Above us, Only Sky

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Saturday, December 04, 2004

The Problem of Consciousness

One of the oldest and most intractable problems in philosophy is the problem of human of the human mind- the phenomena of self awareness. Where does this come from, how does it arise, what conditions are necessary to create it, etcetera. It is a difficult problem because for us- the thinking beings for which it is a problem- it's like trying to catch a glimpse at the back of your eyeballs. There are a lot of ways that people have tackled this problem, but most of them are unsatisfying mystical, relying of something like a soul, a thing outside of normal phenomena which somehow comes into and goes out of being.
Like any good philosopher, I don't think I need to actually solve a problem to have something worth saying about it. Call these talking points.
The first is regarding the inexplicability of the problem itself. I think that it's very hard or even impossible to think about this directly because it is US. Beings capable of self analysis don't seem logically impossible, but beings which have features about which they cannot be aware are entirely possible. In simpler language, it is possible that for some reason we are incapable of directly perceiving the nature of our own minds. Certainly any number of other features of what we consider to be our 'selves' are beyond direct perception or control- can you change the beat rate of your heart at will, or your body temperature, or directly control any number of other systems? No- the body is for the most part autonomous of our mind, running smoothly without any deliberate intent. Our brain might have similar features- things which we might come to be aware of but about which we have no control. So the problem on consciousness becomes a problem of why we can't perceive our selves- why do we have this Blindspot in our perceptions?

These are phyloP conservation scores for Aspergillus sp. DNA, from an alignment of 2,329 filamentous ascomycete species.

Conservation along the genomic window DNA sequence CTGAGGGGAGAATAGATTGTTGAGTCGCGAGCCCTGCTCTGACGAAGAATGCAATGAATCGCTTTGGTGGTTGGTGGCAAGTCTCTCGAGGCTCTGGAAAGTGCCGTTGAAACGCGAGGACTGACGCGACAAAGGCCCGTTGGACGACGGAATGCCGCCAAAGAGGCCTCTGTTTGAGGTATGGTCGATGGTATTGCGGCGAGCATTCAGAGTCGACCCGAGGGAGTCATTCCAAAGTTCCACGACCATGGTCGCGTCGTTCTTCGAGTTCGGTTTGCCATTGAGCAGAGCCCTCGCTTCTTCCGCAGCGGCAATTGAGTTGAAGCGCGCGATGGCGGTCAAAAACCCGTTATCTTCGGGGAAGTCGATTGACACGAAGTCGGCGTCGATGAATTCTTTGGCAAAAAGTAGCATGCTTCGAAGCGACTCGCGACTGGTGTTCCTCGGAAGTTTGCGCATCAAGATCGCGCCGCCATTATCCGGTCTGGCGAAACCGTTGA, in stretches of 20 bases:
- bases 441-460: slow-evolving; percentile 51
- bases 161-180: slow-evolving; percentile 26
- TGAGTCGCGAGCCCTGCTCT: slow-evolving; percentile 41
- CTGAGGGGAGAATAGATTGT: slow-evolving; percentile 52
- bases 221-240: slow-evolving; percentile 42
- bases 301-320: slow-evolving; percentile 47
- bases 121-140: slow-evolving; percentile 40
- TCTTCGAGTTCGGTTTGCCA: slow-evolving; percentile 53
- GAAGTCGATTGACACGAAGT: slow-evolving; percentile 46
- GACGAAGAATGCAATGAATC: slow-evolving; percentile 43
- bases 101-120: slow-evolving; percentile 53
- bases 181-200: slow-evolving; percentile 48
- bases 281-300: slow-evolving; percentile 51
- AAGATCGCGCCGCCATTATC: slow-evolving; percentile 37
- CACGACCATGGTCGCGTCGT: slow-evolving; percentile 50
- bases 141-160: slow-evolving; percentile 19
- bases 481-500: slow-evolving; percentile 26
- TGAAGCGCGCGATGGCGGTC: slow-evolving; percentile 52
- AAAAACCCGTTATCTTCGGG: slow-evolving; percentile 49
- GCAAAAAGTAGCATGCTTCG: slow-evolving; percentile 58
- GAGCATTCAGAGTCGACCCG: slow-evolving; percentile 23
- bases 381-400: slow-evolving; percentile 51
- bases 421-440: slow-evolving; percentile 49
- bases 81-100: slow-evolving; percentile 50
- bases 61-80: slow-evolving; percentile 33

I propose that the working of a thing like a human mind necessitates this sort of blindness.

The human brain is a thing built of many parts, which have different uses and imperatives. I have no formal, and little informal, understanding of the human brain, but I understand it as a big, massively parallel computer. It has many components, which do everything from regulating organs to making decisions. It is those portion of the brain that contribute to external human behaviour about which we are interested. Evolution designed it just like it designed everything else, trail and error. Random mutation can account for small things like a skin discolouration, but anything as complex as a part of the brain has to have been built up gradually through natural selection because it aided in survival. There would be many different types of things that would be selected for, so each would have some say in the overall balance of the decision making process. Then you have social reality- dealing with others of the same species. A brain as complex as ours allows any one person a vast number of different actions. In order to survive in a complex, communicative society, means would have to be found to discern what actions others might take. With communication, we could have cooperation but also deception. The benefits of cooperation only outweigh the risk of deception if you have some reliable way to discern when a deception is being perpetrated. Likewise, the ability to successfully deceive would also be useful, as would the ability to demonstrate sincerity. An individual who could be categorically trusted would have the great benefit of having many cooperative opportunities, this would generally outweigh the loss of the occasional chance to betray, especially in a group where there were other such individuals. You need a being who has a sense of compulsion to do what it has said it would do, regardless of the consequences. How is this possible? When it comes down to the wire, and your choice lies between betraying your friend for the million dollars, when it is clearly in the best interests of you and yours for the remainder of your life, why does anyone choose the honourable route?
Because we have a sense of honour. A sense that there is something of value in ourselves that must be cultivated at the expense of all else. It doesn't work if we're aware of it as a survival device. We need to be able to say to a friend 'I will do this', and believe it, and tie it to our sense of self in such a way that it would be very painful for us to deny it. If we do not believe our own promises, no one else will, because human beings are very good natural lie detectors. Thus we have a sense of self which can override our hunger and our sexual desire and pretty much every other thing we are capable of wanting for social necessity.
I'm not sure I explained it perfectly, but here is my summary: In order to have group cooperation you need to have individuals who can perceive themselves as existing from the past and into the future. Things do not exist through time, so this perception must be effectively illusory, but the illusion must be indistinguishable from reality or it is useless. Thus we have the problem of consciousness.


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